Would you know if you or someone else was having a heart attack? Here’s how to spot one, plus some other heart-related issues you should know about...
If you’re not in love with your heart, you should be. It’s one of your hardest working organs, pumping to move 7,000+ litres of blood, plus nutrients, oxygen and water around your body every day. The heart is also vital in maintaining your immune system and conveying the body’s messenger chemicals such as hormones.
So it’s pretty important your heart is in good working order. There are many things that can go wrong with the heart, as well as several tell-tale symptoms. Learning to spot these symptoms just might save a life, possibly your own.
Heart Attack Know How
One of the main things that can go wrong with the heart is something called “myocardial infarction”, known to most of us more simply as a heart attack.
Your heart receives oxygenated blood through a system of blood vessels known as the “coronary arteries”, which are the only source of blood supply to the heart muscle. These blood vessels can become blocked by either a build-up of plaque on the blood vessel wall, a blood clot, compression by a hernia or tumor or by certain drugs which cause the blood vessel to spasm shut. When the blood flow to part of the heart muscle is stopped, that section no longer receives any oxygen, becomes damaged and can even die.
A heart attack, is accompanied by chest pain or discomfort often in the center or left side of the chest which lasts for more than a few minutes and there can be other symptoms as listed below. It is very important to immediately seek medical attention for yourself or anyone else you suspect may be suffering these symptoms…
- Chest pain, possibly spreading to one or both arms, back, neck, jaw or stomach
- Shortness of breath and weakness
- Cold sweat, clamminess, ashen appearance and/or nausea
Heart attacks require immediate medical attention and time is of the essence. Immediate treatment with drugs that dissolve clots and dilate the blood vessels usually accompanies a procedure known as an “angioplasty”, which attempts to unblock or widen the narrowed blood vessels. If a patient survives the heart attack, they may undergo “cardiac bypass surgery” which is when the blood vessels supplying the heart are re-routed to avoid the damaged vessel. In some cases, a heart transplant is the only viable option for long-term survival.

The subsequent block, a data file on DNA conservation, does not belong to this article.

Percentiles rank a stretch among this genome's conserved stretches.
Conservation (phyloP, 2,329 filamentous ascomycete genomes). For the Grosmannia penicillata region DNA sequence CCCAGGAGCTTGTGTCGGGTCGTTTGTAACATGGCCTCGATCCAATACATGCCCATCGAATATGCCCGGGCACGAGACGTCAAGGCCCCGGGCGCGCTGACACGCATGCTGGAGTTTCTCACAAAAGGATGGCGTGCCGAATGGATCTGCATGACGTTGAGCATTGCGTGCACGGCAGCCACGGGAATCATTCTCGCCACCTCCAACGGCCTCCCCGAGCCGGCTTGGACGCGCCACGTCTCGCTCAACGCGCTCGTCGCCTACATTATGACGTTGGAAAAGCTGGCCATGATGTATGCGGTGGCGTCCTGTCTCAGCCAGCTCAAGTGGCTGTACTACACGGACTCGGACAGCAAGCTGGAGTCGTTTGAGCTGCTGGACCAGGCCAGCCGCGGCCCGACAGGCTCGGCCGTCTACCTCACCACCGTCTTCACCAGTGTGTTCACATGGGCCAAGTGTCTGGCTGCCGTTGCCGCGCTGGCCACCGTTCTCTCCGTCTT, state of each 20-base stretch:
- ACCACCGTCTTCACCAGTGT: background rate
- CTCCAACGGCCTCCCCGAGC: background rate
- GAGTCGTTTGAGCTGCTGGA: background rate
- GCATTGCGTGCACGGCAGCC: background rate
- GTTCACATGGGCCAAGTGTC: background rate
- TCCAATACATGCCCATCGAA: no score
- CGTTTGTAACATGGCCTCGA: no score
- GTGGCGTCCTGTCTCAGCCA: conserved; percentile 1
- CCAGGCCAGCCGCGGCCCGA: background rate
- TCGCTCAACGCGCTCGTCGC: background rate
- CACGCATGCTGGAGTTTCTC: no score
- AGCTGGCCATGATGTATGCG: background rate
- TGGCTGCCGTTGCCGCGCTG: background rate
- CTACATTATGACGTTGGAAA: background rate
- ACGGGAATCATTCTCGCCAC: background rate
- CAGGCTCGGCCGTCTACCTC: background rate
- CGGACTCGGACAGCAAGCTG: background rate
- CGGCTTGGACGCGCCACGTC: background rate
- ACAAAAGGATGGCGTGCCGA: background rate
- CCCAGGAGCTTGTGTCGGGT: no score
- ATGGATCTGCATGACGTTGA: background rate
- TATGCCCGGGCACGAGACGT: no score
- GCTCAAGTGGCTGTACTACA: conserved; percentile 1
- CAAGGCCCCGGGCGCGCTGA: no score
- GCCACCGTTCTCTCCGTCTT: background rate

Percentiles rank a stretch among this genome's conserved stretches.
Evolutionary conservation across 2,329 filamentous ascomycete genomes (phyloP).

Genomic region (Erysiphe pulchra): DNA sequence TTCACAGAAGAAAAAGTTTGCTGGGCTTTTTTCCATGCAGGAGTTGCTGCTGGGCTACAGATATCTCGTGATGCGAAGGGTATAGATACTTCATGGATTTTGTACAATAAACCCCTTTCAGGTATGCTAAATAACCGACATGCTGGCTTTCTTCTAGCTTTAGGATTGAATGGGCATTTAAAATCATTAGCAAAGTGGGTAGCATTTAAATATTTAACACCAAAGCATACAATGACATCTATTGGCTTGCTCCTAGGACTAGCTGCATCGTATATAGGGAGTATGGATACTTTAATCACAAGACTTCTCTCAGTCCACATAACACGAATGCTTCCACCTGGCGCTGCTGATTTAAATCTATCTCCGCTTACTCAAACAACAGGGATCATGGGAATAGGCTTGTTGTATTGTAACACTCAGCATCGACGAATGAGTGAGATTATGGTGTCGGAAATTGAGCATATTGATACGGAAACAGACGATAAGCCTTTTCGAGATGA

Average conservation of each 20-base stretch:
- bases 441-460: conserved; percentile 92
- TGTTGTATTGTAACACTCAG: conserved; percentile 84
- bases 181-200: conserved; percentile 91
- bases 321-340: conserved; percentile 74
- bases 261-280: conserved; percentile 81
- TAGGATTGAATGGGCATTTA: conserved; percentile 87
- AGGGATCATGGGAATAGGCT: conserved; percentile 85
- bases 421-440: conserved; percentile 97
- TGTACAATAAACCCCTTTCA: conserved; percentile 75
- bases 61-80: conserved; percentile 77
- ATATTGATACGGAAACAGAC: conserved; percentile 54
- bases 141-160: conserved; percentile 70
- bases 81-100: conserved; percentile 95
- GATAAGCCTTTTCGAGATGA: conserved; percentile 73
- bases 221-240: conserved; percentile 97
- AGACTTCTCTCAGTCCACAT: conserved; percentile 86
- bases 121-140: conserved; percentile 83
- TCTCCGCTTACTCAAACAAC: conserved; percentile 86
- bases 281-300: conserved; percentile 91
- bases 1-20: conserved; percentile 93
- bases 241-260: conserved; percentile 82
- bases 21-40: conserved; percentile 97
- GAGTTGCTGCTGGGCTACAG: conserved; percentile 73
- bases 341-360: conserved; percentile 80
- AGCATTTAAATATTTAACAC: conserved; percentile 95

+ Learn more about how you can support your heart at a cellular level
Other Heart Health Issues
When coronary arteries become partially blocked, the blood flow is reduced but not stopped. Although this can have no outward symptoms, it is often accompanied by a feeling of pain, pressure or squeezing in the chest known as angina. This pain can also manifest in the upper abdomen, back, jaw and arms and is often accompanied by breathlessness and weakness. If you notice such symptoms in yourself or others, seek immediate medical attention as angina can be a critical warning sign that a heart attack is imminent.
A heart attack is not the same as a cardiac arrest, which is when the heart actually stops beating and requires CPR or defibrillation to restart the contractions. Cardiac arrest can be caused by a heart attack however, especially when the damage to the cardiac muscle is extensive.
Heart attacks also differ from the condition known as heart failure, which is when the heart is unable to pump sufficiently to meet the body’s needs, but enough to keep it alive. Like cardiac arrest, heart failure can also be caused by a heart attack, but can also precede one.
Any condition that affects the healthy working order of your heart, including angina and heart attacks is called heart disease. This can include problems with your coronary arteries, heart rhythm, muscles or heart defects.
Your heart requires a lot of energy to keep pumping, and this energy is produced by the mitochondria, which are like tiny power plants within your cells. Due to the heart’s high energy needs, healthy mitochondria are vitally important. The problem is that age, common health conditions and lifestyle factors can affect the cells’ energy production process, which can lead to mitochondrial dysfunction.
Your heart is one of the hardest working organs in your body, which means it has high energy needs.
This energy comes from within your heart cells and is generated by the mitochondria – your cells’ power factory.
Because of these high energy needs, heart muscle cells have one of the highest concentrations of mitochondria in the human body, up to 5,000 per cell. So as you can imagine, it’s important they’re in good working order.